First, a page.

The Social TV Space Heats Up
GetGlue, the fledgling social network for TV watchers and other entertainment, has raised $12 million in new financing from new and existing investors.
The two-year-old company's apps and website lets its two million registered users check in to TV shows and other entertainment while chatting to other people and picking up recommendations. It generated 100 million check-ins during 2011 and says it now has a database of more than 350 million check-ins, ratings and reviews.
Rho Ventures led the new investment, which follows a $6 million funding round in November 2010. Previous investors Time Warner, RRE Ventures and Union Square Ventures all participated in the new round too.
"This is a major event for GetGlue, a big vote of confidence from investors, and a huge opportunity to continue to play a defining role in the social TV space," said CEO Alex Iskold in a blog post.
The competition is likely to be fierce: Yahoo acquired social TV start-up IntoNow in April 2011 for a reported $20 to $30 million and brought it to the iPad in November. According to Nielsen, more than 70 percent of tablet owners and 68 percent of smartphone owners say they use their devices while watching TV much of the time to look up content about a show, piece of news, that they are watching. Comcast launched a social TV app called Tunerfish in 2010.
And in December, San Francisco-based Miso, founded in March 2010, raised $4 million from Khosla Venture, Google Ventures, and Hearst Interactive Media. Earlier, it received seed funding from YouTube co-founder Jawed Karim and ane handful of early Google employees.
GetGlue has deals with 75 networks, including ABC, Fox, NBC, CNN, Discovery, HBO, MTV and Showtime, promoting 680 shows. Fans who check-in and rate content receive rewards such as virtual stickers and actual gifts for checking in, while the networks are hoping to take home valuable user traffic data.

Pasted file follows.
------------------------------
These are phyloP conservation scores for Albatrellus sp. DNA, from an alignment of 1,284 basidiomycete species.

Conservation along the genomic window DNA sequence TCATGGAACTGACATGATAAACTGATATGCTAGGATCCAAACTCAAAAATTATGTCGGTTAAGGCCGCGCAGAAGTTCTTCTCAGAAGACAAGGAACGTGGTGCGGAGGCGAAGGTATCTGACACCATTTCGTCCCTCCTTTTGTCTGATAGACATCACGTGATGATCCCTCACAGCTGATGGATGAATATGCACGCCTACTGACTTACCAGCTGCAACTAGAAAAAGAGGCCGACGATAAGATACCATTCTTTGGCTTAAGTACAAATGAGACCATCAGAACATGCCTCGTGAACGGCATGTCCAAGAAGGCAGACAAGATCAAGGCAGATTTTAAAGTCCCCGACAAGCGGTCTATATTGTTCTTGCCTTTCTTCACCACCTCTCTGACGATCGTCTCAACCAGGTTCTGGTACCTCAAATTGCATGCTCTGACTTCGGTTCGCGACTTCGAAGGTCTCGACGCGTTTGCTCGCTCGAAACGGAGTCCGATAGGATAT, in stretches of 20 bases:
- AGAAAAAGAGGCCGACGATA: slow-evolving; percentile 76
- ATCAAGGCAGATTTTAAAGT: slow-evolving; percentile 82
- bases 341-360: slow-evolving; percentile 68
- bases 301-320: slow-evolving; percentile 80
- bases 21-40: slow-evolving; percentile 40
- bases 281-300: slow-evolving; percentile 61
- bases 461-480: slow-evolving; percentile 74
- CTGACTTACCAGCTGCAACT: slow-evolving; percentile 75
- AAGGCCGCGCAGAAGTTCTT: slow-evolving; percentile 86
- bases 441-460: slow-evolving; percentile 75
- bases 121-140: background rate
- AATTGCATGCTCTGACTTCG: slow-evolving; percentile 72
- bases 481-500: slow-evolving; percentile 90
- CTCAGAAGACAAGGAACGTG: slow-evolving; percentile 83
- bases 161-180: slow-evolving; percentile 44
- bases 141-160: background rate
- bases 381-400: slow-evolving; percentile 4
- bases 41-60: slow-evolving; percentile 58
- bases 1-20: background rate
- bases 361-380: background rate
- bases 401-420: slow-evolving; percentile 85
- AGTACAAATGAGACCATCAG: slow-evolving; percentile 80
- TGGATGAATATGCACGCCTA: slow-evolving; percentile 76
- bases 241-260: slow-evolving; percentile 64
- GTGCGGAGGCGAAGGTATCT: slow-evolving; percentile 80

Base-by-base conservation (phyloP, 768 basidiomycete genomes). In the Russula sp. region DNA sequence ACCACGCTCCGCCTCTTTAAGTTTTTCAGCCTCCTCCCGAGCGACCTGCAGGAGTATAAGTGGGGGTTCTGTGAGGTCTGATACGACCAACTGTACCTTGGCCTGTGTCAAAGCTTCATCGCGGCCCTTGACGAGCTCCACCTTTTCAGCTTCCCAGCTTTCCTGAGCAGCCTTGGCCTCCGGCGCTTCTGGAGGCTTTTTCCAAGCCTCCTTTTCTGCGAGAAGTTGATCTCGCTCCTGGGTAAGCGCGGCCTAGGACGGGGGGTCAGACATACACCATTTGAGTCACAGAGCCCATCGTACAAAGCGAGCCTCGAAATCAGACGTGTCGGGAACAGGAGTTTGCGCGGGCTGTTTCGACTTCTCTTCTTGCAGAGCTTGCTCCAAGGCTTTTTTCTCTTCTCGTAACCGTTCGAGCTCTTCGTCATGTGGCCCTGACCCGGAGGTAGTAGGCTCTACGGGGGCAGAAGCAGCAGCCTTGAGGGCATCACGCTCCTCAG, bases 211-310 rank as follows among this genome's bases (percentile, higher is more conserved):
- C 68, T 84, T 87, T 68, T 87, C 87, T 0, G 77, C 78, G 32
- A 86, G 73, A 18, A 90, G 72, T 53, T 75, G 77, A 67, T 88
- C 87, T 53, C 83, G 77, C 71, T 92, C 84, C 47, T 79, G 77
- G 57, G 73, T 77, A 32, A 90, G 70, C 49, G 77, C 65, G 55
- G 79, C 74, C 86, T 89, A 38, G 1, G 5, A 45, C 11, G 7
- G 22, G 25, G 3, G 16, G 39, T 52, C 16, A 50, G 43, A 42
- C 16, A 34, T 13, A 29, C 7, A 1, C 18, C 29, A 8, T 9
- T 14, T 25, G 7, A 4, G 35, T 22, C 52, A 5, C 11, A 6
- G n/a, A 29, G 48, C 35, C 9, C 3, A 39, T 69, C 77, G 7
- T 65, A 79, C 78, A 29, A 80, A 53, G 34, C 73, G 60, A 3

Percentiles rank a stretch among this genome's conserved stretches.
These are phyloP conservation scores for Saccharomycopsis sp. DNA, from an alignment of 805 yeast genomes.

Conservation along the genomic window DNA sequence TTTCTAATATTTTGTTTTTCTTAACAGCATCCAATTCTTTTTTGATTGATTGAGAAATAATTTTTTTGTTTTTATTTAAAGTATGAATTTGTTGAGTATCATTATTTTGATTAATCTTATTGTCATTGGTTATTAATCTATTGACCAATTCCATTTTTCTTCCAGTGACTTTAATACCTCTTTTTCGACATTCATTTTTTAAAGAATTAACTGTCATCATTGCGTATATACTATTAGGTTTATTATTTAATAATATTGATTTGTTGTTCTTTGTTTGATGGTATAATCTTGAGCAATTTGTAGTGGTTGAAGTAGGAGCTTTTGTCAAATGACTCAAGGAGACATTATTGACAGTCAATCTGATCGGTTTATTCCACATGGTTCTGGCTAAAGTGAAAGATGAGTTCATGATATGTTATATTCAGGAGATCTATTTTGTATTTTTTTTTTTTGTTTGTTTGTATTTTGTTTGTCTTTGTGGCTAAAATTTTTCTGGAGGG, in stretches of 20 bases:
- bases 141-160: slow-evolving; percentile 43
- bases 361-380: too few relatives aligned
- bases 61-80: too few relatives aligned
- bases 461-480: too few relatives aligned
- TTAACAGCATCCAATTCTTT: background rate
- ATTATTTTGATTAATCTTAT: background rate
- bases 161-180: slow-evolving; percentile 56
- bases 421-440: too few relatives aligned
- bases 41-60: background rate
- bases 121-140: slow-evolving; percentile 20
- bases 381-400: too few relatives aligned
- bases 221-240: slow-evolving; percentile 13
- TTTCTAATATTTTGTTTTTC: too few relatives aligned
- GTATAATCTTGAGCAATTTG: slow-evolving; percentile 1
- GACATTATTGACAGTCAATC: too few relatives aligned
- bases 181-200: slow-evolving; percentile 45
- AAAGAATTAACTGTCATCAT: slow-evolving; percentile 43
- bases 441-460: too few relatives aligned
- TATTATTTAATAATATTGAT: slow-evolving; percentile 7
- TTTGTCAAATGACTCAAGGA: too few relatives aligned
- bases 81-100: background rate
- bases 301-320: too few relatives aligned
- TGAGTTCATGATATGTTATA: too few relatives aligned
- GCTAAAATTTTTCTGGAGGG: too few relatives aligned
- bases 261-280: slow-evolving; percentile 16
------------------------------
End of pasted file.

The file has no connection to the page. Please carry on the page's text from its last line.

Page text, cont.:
About the new year, Iskold wrote that GetGlue has "big plans for 2012 and beyond." Among other things, "we are working on building a more personalized, media-rich second screen experience for phones, tablets and GetGlue.com," he said.
He told Reuters the company's current business model is advertising and is working on ad sponsorship campaigns with big brands like Gap, Coke, and Gatorade. Last year brands such as Pepsi, Coke and the Gap sponsored GetGlue show rewards and content. But the company also is hoping to make money off sharing the user data.
GetGlue is founder Alex Iskold's second big start-up. His first, called Information Laboratory, helped people find bugs in their code. IBM bought it in 2003.
Iskold arrived in the U.S. from the Ukraine in 1991 and first worked as a programmer on Wall Street. GetGlue was a pivot from a company called AdaptiveBlue, which Iskold founded in 2007 as a browser-based social network for entertainment.
"It was pretty successful numbers-wise, but it didn't really have an emotional connection the way that GetGlue does," he told Ad Age. It pivoted to GetGlue in November 2009.
Why the name?
Iskold explained: "We wanted but couldn't get the Glue.com URL, and so at the time we figured we could have a placeholder. We said, "Why don't we just call it GetGlue?" and we kind of laughed it off at first and thought it was a silly thing. But then the name definitely stuck."
Inc. contributing editor Courtney Rubin was for five years a London-based staff writer for People magazine. Rubin, a former senior writer for Washingtonian magazine, has written for the New York Times magazine, Time, Marie Claire, and other publications. She is the author of The Weight-Loss Diaries.